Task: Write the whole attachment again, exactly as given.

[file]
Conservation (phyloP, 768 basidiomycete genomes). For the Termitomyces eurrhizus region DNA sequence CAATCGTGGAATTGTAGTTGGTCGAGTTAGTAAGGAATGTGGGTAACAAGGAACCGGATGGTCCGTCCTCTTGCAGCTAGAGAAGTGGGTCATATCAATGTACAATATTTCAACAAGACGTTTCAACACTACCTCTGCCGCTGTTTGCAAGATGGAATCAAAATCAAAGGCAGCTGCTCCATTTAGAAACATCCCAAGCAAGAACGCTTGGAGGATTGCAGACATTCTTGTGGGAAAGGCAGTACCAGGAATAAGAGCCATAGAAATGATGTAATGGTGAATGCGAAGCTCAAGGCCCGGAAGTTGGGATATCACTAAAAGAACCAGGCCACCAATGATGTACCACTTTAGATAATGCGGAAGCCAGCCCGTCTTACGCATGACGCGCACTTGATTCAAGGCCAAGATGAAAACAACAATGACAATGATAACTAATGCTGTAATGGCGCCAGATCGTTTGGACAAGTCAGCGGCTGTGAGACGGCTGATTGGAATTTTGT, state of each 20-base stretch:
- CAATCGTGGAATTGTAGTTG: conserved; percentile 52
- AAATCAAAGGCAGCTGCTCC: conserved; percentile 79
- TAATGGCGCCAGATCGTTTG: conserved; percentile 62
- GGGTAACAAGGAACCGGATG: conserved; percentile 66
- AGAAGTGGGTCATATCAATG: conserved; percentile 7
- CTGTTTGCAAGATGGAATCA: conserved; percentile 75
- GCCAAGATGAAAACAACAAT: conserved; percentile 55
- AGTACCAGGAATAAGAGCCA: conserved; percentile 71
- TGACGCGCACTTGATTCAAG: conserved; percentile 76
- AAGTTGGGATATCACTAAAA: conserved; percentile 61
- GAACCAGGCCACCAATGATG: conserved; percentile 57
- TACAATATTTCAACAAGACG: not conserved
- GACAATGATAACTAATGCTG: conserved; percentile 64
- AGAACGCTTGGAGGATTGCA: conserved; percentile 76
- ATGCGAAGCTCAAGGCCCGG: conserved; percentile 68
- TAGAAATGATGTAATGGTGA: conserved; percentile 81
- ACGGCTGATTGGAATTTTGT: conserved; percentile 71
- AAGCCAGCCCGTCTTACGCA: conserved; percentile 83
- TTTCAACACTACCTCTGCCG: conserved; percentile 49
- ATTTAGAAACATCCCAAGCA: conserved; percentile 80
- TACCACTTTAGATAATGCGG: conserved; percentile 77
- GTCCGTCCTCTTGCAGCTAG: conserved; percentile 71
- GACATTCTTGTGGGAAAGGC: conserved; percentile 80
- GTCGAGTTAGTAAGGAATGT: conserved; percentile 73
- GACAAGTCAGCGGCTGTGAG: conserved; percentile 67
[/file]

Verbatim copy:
Conservation (phyloP, 768 basidiomycete genomes). For the Termitomyces eurrhizus region DNA sequence CAATCGTGGAATTGTAGTTGGTCGAGTTAGTAAGGAATGTGGGTAACAAGGAACCGGATGGTCCGTCCTCTTGCAGCTAGAGAAGTGGGTCATATCAATGTACAATATTTCAACAAGACGTTTCAACACTACCTCTGCCGCTGTTTGCAAGATGGAATCAAAATCAAAGGCAGCTGCTCCATTTAGAAACATCCCAAGCAAGAACGCTTGGAGGATTGCAGACATTCTTGTGGGAAAGGCAGTACCAGGAATAAGAGCCATAGAAATGATGTAATGGTGAATGCGAAGCTCAAGGCCCGGAAGTTGGGATATCACTAAAAGAACCAGGCCACCAATGATGTACCACTTTAGATAATGCGGAAGCCAGCCCGTCTTACGCATGACGCGCACTTGATTCAAGGCCAAGATGAAAACAACAATGACAATGATAACTAATGCTGTAATGGCGCCAGATCGTTTGGACAAGTCAGCGGCTGTGAGACGGCTGATTGGAATTTTGT, state of each 20-base stretch:
- CAATCGTGGAATTGTAGTTG: conserved; percentile 52
- AAATCAAAGGCAGCTGCTCC: conserved; percentile 79
- TAATGGCGCCAGATCGTTTG: conserved; percentile 62
- GGGTAACAAGGAACCGGATG: conserved; percentile 66
- AGAAGTGGGTCATATCAATG: conserved; percentile 7
- CTGTTTGCAAGATGGAATCA: conserved; percentile 75
- GCCAAGATGAAAACAACAAT: conserved; percentile 55
- AGTACCAGGAATAAGAGCCA: conserved; percentile 71
- TGACGCGCACTTGATTCAAG: conserved; percentile 76
- AAGTTGGGATATCACTAAAA: conserved; percentile 61
- GAACCAGGCCACCAATGATG: conserved; percentile 57
- TACAATATTTCAACAAGACG: not conserved
- GACAATGATAACTAATGCTG: conserved; percentile 64
- AGAACGCTTGGAGGATTGCA: conserved; percentile 76
- ATGCGAAGCTCAAGGCCCGG: conserved; percentile 68
- TAGAAATGATGTAATGGTGA: conserved; percentile 81
- ACGGCTGATTGGAATTTTGT: conserved; percentile 71
- AAGCCAGCCCGTCTTACGCA: conserved; percentile 83
- TTTCAACACTACCTCTGCCG: conserved; percentile 49
- ATTTAGAAACATCCCAAGCA: conserved; percentile 80
- TACCACTTTAGATAATGCGG: conserved; percentile 77
- GTCCGTCCTCTTGCAGCTAG: conserved; percentile 71
- GACATTCTTGTGGGAAAGGC: conserved; percentile 80
- GTCGAGTTAGTAAGGAATGT: conserved; percentile 73
- GACAAGTCAGCGGCTGTGAG: conserved; percentile 67